EVs don’t hold their value — but hybrids do

Hybrid vehicles are emerging as the choice for buyers looking for an alternative to a traditional vehicle, and used hybrids are holding their value better than most other vehicles. All-electric vehicles have the worst depreciation rate by vehicle type.

iSeeCars reports the average five-year depreciation rate for electric vehicles is almost 50%, meaning the typical EV loses half its value in just five years.

One reason is technology.

“There is absolutely an element of the rapid evolution of EVs that we are seeing right now that also makes EVs that are not particularly old start to look more obsolete more quickly than a traditional vehicle,” said Karl Brauer, executive analyst at iSeeCars.

EV depreciation rates are also exaggerated by incentives that pull the price down immediately. A $7,500 government incentive for purchasing an EV makes a $50,000 EV instantly a $42,500 EV, and depreciation rates are based on original MSRP price, not the price after any incentives or rebates.

Hybrids on the other hand have one of the lowest five-year depreciation rates of any vehicle class, losing an average 37.4% — better than the overall five-year depreciation average of all vehicles of 38.8%, and the second-lowest among vehicle class, behind pickup trucks.

“A certain percentage of the population now realizes there is no downside to a hybrid,” Brauer said. “You get no range anxiety and you get far better fuel efficiency. And the pricing of them has become much closer to traditional vehicles. There is not that much price increase to get a hybrid version of a given car.”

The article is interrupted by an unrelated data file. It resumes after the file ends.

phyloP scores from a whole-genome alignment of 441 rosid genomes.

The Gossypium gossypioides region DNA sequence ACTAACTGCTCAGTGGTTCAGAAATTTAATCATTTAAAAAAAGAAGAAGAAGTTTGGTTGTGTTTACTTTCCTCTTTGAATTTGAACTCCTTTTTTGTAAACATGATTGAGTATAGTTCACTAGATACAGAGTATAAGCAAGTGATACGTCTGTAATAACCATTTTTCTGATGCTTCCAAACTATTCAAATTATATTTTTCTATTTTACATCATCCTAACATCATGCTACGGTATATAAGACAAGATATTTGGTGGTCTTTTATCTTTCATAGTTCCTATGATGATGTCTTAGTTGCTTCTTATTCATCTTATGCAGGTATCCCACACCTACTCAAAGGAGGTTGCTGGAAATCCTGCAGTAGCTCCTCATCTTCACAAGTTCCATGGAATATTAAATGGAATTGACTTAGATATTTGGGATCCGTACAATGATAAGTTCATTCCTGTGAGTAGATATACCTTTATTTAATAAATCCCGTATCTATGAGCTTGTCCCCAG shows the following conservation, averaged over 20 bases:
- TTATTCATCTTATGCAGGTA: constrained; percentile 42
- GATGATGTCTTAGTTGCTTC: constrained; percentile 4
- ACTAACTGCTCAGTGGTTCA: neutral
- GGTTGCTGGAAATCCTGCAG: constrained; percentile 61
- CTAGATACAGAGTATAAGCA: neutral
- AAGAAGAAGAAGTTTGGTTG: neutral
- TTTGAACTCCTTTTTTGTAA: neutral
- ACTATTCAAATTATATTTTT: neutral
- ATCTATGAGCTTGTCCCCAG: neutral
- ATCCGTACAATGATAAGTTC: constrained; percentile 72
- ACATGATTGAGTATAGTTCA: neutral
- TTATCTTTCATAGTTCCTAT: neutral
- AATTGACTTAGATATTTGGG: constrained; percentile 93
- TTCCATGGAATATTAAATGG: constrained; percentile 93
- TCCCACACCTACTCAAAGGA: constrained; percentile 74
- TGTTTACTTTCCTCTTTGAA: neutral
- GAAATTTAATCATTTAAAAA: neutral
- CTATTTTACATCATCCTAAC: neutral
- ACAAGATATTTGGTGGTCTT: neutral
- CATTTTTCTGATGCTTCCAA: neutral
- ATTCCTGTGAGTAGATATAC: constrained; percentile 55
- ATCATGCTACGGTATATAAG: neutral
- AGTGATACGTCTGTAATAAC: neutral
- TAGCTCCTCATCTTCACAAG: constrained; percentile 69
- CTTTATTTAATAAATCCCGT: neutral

This month, Toyota announced that all four versions of its 2025 Camry would be hybrids. The Camry is the bestselling car in the U.S.

When it comes to which makes of vehicles depreciate the most, all are high-end luxury vehicles that were very expensive when new. The five-year depreciation rate for a BMW 7 Series is an average 61.8%. It is 58.5% for a Cadillac Escalade ESV, and 57.6% for a Jaguar XF.

“There is a saying that there is nothing more expensive than a cheap luxury vehicle. It may be a used luxury vehicle, but you are still going to pay new luxury vehicle maintenance costs on it. So that scares a lot of used vehicle buyers,” Brauer said.

Overall, used vehicles have a five-year average depreciation rate of 38.8% currently, much better than the five-year depreciation rate of 49.6% in 2019.

Below are five-year rates by make and model for the 10 vehicles that depreciate the most, and depreciation rates by vehicle type. The full iSeeCars list is also posted online.

The make and model for the 10 vehicles that depreciate the most.
The make and model for the 10 vehicles that depreciate the most. (Courtesy iSeeCars)
How vehicles depreciate based on their type.
How vehicles depreciate based on their type. (Courtesy iSeeCars)
Jeff Clabaugh

Jeff Clabaugh has spent 20 years covering the Washington region's economy and financial markets for WTOP as part of a partnership with the Washington Business Journal, and officially joined the WTOP newsroom staff in January 2016.

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